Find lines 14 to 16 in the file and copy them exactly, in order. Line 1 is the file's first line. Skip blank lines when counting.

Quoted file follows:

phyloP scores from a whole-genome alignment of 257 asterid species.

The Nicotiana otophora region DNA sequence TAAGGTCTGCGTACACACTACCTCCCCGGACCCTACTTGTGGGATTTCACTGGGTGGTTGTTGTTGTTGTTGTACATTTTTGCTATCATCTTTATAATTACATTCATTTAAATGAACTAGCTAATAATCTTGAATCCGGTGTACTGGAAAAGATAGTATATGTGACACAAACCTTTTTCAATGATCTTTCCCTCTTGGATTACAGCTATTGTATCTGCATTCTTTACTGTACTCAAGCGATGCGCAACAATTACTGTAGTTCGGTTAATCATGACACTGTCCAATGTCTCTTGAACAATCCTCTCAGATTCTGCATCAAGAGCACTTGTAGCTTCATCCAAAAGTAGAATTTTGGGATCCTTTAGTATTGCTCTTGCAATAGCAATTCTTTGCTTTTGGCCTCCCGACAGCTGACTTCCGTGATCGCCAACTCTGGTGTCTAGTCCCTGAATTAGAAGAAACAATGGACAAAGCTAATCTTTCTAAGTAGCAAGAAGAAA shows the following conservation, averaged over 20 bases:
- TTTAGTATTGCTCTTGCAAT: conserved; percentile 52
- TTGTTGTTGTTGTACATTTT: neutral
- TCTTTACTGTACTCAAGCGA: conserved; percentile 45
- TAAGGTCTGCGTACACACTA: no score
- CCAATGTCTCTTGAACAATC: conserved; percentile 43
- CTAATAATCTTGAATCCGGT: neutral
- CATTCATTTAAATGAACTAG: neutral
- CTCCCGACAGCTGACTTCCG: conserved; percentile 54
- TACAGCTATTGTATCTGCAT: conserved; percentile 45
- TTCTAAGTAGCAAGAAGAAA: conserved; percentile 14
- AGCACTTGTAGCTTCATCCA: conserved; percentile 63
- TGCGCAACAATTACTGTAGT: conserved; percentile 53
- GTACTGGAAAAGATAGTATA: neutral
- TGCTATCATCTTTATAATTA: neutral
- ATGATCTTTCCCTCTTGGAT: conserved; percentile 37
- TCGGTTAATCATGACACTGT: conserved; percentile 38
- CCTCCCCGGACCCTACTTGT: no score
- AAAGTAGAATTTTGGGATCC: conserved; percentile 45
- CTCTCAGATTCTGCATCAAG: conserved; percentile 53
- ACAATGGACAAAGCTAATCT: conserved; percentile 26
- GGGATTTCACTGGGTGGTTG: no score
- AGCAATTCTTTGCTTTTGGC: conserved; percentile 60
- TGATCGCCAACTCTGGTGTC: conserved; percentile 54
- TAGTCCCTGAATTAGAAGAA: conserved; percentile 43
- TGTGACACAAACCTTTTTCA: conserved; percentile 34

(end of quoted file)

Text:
- TGCGCAACAATTACTGTAGT: conserved; percentile 53
- GTACTGGAAAAGATAGTATA: neutral
- TGCTATCATCTTTATAATTA: neutral